Education and sports fields, although distinct, can relate in different ways. One of the ways for UFF to promote this link is through the Bolsa Atleta program, which offers a BRL400 scholarship for each selected student. The initiative, created in 2012, encourages university athletes to represent the institution in national sports competitions in the most diverse individual modalities, such as chess, swimming, table tennis, Hawaiian canoe, judo, taekwondo, and jiu-jitsu.
According to UFF’s Director of Academic Support, Márcia Pinto, the project aims not only to positively publicize the name of the university but also to support students in their sporting needs. “Another very important aspect related to the project is the positive impact in combating school dropout. Without this type of initiative, many students end up abandoning their academic trajectory. Since its creation, more than 100 university students have received financial support from the institution,” highlights.
The selection for the scholarship happens annually and is organized by the Office of Student Affairs. To register, you must deliver the documents required by the public call for further evaluation by the office. This year, 15 vacancies were made available. The enrollment selection process takes place based on the observation of their academic performance: it is necessary to keep the GPA above 6.0 and be doing the minimum number of mandatory subjects in their respective courses. In addition, another aspect evaluated is the number of championships that the student has participated in and how many still intend to compete.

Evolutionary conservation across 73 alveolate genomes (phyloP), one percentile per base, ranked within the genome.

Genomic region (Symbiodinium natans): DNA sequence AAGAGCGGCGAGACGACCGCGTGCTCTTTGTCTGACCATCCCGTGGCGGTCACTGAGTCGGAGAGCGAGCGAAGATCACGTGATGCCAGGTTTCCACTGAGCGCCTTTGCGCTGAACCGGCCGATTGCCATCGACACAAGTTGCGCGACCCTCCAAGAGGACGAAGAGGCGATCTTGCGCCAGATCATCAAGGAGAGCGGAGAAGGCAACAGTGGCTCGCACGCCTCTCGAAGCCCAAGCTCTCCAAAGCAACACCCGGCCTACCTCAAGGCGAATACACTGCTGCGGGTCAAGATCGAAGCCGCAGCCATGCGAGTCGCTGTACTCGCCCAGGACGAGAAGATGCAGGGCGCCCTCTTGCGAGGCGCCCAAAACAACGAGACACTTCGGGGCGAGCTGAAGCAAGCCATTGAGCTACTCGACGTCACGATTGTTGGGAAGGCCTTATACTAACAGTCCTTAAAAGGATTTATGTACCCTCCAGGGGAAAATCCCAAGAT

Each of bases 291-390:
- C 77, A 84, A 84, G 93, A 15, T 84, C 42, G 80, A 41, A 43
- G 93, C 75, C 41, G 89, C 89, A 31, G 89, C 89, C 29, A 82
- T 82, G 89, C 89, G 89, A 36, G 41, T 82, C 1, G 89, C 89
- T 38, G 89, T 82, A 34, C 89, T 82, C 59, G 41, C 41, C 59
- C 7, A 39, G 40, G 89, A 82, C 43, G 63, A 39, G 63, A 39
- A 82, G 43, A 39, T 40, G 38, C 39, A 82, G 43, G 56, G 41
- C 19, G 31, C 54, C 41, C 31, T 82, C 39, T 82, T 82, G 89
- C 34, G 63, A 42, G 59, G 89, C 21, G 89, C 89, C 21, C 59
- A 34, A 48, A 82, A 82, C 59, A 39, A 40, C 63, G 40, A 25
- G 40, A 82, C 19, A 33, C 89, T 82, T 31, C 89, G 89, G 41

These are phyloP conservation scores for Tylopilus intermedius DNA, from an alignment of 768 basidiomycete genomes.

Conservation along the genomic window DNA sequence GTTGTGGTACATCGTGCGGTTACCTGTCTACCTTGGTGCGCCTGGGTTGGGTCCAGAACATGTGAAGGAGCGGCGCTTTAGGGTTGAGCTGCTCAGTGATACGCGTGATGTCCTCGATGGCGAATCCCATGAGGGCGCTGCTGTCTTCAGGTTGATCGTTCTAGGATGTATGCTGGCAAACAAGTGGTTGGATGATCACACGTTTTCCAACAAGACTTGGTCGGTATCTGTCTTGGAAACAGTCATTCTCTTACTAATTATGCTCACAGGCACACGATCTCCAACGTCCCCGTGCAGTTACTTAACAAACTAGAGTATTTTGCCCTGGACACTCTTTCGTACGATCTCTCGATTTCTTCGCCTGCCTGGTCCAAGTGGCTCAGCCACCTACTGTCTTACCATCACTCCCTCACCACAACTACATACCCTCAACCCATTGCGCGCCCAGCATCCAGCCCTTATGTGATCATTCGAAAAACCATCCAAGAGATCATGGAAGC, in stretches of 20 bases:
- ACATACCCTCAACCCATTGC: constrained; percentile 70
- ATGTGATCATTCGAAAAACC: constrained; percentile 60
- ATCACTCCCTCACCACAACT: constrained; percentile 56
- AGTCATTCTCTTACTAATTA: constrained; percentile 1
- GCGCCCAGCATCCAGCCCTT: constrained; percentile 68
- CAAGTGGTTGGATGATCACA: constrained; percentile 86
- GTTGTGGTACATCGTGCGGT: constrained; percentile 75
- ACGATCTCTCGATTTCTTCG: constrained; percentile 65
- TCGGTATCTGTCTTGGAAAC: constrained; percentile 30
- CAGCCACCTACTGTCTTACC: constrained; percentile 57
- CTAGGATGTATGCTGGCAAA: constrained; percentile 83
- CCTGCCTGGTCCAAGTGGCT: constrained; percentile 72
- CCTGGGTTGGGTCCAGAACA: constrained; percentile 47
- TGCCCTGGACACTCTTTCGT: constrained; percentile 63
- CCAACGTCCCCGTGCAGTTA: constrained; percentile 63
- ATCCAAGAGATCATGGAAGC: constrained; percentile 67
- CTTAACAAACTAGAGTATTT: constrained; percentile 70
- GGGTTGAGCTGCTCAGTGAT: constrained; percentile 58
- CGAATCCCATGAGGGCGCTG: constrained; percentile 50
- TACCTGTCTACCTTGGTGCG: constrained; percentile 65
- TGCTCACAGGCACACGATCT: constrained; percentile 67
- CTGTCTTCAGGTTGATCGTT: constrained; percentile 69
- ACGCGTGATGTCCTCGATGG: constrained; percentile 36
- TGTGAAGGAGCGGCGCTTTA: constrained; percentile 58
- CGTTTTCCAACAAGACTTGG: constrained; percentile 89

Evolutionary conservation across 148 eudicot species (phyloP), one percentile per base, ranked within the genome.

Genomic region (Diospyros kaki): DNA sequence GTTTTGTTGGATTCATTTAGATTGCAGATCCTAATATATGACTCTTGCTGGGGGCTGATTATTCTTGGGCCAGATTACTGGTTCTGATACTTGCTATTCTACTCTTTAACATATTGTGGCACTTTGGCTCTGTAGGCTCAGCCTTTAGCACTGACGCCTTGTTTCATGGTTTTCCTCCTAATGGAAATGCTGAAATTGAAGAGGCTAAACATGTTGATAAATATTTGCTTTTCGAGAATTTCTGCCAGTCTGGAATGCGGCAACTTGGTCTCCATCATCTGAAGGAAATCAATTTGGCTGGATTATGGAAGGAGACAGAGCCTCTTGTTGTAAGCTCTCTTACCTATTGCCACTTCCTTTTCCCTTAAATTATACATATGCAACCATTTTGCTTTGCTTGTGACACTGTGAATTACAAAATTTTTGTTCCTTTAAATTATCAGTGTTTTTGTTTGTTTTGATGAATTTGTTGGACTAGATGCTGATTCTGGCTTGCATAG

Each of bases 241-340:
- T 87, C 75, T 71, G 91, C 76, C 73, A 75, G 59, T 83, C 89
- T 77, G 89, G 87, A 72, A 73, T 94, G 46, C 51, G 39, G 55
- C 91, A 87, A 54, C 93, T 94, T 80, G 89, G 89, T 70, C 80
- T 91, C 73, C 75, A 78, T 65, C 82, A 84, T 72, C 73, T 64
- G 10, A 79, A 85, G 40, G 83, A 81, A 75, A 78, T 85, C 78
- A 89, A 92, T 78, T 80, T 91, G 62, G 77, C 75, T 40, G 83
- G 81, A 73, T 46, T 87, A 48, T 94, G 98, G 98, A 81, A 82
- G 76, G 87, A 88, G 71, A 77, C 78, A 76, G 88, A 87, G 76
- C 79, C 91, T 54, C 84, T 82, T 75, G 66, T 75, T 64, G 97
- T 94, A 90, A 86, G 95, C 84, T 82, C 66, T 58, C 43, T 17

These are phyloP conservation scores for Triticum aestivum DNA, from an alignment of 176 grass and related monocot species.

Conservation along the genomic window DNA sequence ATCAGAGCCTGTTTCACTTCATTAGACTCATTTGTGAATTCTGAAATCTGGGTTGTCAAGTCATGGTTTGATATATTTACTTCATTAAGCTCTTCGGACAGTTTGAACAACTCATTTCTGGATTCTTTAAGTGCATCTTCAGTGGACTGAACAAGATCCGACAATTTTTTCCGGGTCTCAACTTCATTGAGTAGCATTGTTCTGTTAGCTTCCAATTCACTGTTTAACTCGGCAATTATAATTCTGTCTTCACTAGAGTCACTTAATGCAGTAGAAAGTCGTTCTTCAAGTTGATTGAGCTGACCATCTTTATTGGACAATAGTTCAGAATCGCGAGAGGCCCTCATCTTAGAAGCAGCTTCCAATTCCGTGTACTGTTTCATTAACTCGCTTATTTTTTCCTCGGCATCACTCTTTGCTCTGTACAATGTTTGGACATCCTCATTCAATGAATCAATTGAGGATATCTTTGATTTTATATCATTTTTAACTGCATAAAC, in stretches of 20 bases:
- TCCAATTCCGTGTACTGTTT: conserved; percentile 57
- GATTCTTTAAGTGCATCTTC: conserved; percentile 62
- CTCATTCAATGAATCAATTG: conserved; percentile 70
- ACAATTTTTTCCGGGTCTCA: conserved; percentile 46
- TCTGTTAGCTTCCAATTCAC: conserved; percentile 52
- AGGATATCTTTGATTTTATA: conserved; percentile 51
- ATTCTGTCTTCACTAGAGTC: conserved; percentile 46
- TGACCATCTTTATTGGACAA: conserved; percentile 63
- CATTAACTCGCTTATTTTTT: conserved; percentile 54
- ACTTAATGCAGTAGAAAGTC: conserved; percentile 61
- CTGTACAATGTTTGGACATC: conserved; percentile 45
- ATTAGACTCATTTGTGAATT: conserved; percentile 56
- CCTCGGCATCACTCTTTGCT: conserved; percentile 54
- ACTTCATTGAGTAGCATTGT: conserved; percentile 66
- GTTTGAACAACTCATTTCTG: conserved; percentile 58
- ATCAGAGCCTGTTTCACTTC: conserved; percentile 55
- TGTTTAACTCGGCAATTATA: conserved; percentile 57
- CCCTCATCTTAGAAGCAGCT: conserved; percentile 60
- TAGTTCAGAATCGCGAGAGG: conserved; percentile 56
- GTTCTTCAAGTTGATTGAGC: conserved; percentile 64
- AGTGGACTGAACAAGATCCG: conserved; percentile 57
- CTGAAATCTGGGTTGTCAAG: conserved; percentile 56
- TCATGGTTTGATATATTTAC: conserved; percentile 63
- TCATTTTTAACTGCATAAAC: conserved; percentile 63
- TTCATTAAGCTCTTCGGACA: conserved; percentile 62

“Reconciling academic life with sporting commitment is the responsibility of scholarship students; the university has no influence on students’ daily lives,” explains the director. She adds that the required return from participants is made through semiannual reports with information on the competitions and the performance obtained.
Together at the pools and at the university
Mariana Veloso, an Economics student at UFF, was part of the program in 2015 and 2018. The swimmer reported that she got to know the initiative as soon as she joined UFF, through a training partner who is also a student at the university. She highlighted the relevance that the scholarship had for its evolution in the sport. “The program was essential to maintain the quality of my training because with the financial assistance I was able to not only maintain them but also eat properly and have access to quality supplementation.”
Despite her experience in Rio’s swimming pools, the student explained that representing the university in competitions was a differential in her sports life. “During my career in the sport, I had the opportunity to swim in clubs like Flamengo, Botafogo, and Vasco. However, none of them aroused me as much emotional attachment as UFF. Moving to this institution was a great achievement in my life and I am proud to represent it in university sports.”
The Bolsa Atleta also served to fulfill an old desire of the undergraduate student in Economics: to reconcile the life of an athlete with academic routine. For Mariana, this has always been a distant dream; however, the chance of taking these two experiences in parallel changed her way of understanding the university. “Here in Brazil, opportunities for higher education for a high-performance athlete are rare. The Bolsa Atleta program gave me the chance to experience these two realities. UFF is no longer just a place for academic and professional development, but has also become a tool to encourage sport.”